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Business Finance Management
August 10, 2021
You've done the market research. You've developed a sound business plan. You've secured venture capital funding. Now, it's time to hire the top-tier leaders your company needs to continue evolving.
Hiring and compensation of executive talent are among the most important and impactful decisions founders must make in the earliest stages of a business; having the right person in the right leadership position can mean the difference between the success and failure of your venture. But because of limited cash on hand, the lack of an established compensation formula, and the unique demands of leadership roles in these early stages, deciding how to compensate your first executives can be extremely difficult.
So, how do you decide what an appropriate startup executive compensation package looks like for your business?
There is no one-size-fits-all solution to the problem of determining executive compensation, but there are a few key considerations and best practices for tech founders and entrepreneurs to keep in mind when determining a startup CEO salary and other executive compensation.
How much money is currently in the bank? What's your burn rate and runway? Have you begun to generate revenue? If so, how much, and how sustainable is it? For even more accuracy, create a cash flow projection model to see how various scenarios might impact your business cash flow and, consequently, how much you can afford to pay. A base salary that's too low may deter top prospects from signing on, but a base salary that's too high can cut into your runway and increase the likelihood of early failure. Investors of VC-backed startups may monitor and weigh in on this as well.
Executive salaries can vary dramatically depending on the industry in question. For example, the average salary for a startup CEO at a seed stage company is $120,000 per year across all industries. However, breaking the data down by industry reveals a wide range of CEO salaries; that the average tech company CEO salary in seed stage biotech companies is $147,000 per year, while the average annual salary for the same position in ecommerce is only $80,000 per year. Take a look at norms in your industry to get a sense of market rates, what's competitive, and benchmarking for future hires.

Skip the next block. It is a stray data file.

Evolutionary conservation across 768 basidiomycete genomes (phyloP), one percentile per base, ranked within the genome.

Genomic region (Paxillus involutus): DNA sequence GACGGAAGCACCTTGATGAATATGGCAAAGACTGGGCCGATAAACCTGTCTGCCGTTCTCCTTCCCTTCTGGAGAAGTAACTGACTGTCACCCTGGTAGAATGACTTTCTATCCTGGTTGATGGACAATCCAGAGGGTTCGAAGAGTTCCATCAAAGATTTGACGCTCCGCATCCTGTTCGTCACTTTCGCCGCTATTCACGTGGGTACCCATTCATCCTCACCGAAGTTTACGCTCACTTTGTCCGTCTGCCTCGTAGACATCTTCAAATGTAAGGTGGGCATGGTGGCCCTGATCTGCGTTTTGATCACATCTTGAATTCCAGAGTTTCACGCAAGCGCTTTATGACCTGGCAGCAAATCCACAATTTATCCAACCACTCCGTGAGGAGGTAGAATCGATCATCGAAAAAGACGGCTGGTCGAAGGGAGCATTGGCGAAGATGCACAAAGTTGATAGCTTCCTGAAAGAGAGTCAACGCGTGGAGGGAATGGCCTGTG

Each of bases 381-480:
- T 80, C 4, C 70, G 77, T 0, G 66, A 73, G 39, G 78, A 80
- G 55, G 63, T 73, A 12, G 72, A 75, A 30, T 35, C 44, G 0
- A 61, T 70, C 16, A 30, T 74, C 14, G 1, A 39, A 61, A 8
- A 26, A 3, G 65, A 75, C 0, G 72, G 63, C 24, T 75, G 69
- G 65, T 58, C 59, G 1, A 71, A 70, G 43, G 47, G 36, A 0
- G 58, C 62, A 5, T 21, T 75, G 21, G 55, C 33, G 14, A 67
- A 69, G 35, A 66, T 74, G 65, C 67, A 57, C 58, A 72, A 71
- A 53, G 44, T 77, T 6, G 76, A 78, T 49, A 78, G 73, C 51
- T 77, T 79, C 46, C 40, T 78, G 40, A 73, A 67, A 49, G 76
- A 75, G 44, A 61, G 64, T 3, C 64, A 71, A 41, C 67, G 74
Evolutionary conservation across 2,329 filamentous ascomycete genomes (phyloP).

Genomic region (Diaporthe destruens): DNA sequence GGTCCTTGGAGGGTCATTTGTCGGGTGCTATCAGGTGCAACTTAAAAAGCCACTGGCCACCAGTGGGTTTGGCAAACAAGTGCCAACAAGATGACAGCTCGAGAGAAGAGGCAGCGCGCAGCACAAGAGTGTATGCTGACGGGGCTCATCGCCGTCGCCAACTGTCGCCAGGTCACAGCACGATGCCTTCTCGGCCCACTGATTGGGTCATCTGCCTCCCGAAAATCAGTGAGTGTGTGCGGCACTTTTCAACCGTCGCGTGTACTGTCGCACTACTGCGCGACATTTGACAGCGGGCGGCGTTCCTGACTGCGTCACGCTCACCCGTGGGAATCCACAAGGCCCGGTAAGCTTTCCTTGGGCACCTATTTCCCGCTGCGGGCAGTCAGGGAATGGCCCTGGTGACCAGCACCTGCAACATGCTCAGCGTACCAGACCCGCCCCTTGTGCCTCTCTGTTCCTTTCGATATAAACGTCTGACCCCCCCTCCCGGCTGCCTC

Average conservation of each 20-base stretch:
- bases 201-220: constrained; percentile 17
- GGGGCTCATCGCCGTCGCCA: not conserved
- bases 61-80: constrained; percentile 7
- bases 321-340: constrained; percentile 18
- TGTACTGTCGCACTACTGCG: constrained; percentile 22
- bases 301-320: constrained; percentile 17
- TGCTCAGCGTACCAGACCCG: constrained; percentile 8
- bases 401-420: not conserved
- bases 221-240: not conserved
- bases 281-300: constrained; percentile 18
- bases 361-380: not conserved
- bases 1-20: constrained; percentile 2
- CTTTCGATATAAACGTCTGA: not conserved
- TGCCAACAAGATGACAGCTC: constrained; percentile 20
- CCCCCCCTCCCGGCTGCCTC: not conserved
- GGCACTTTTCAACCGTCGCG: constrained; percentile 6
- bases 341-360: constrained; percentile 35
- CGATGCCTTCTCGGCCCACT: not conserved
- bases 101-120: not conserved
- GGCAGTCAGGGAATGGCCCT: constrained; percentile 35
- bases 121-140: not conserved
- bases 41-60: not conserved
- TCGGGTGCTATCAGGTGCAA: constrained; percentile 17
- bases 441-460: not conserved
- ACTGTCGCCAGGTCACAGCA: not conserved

The shift toward working remotely had already started prior to 2020, but the COVID-19 pandemic drastically accelerated it. Now, exclusively remote executive positions are becoming more and more common. With cost of living in the San Francisco Bay Area skyrocketing, hiring executives from areas with a lower cost of living presents an opportunity for founders to take advantage of top-tier talent while spending significantly less on cash compensation.
Cash-conscious startup CEOs may opt to take low salaries, setting a culture of cash efficiency for the company. Marc Bernioff of Salesforce, Jack Dorsey of Square, and Jeff Bezos of Amazon all famously took low salaries as startup leaders—but each of them were independently wealthy prior to their respective companies IPOs. The approach of startup CEOs taking the absolute lowest salaries is not always feasible. It’s important that founders pay themselves a salary that allows their most essential needs to be met, so they can focus on building and growing a successful company. If a startup CEO takes a low salary and the stress of covering rent, buying food/groceries, or accessing quality healthcare becomes a distraction, the CEO’s frugality quickly becomes unproductive—which is bad for business.
Because startups have relatively little cash to work with—especially in the earlier stages of fundraising when initial executive hires usually occur—salaries and bonuses will generally be lower than the industry norm. And while larger, more established startups and private companies may be able to offer employees robust benefits packages and perks, it's unlikely the level of benefits and perks early stage startups can offer will be a significant factor in attracting executive talent.
So, what does this leave early stage startup founders looking to hire their first executives? The answer is equity.
Equity compensation pays executives in the form of ownership of the company—either by directly granting shares of stock in the company or derivative-form company stock like stock option grants. Because most startups have limited cash available, equity stake will likely be an important part of an executive compensation package.
Emphasizing equity stakes as part of a startup executive compensation package will also help to attract prospects who truly believe in and are willing to take risks for your startup; the value of their stock or stock options is directly tied to their performance and the resulting level of financial success the business sees during their tenure.
Hiring and compensation decisions are a crucial early step in growing your startup, but to make the right calls, you need the right information
Zeni gives you highly accurate, real-time, 24/7 access to the key financial metrics you need to make important decisions, and even automatically calculates critical information, including your net burn, runway, and cash zero date. Zeni was created to serve the unique needs of startups, allowing you to view the up-to-the-moment information and perform the essential financial functions necessary to make your startup succeed.
To see how Zeni can help you make these important decisions, click here to book a demo.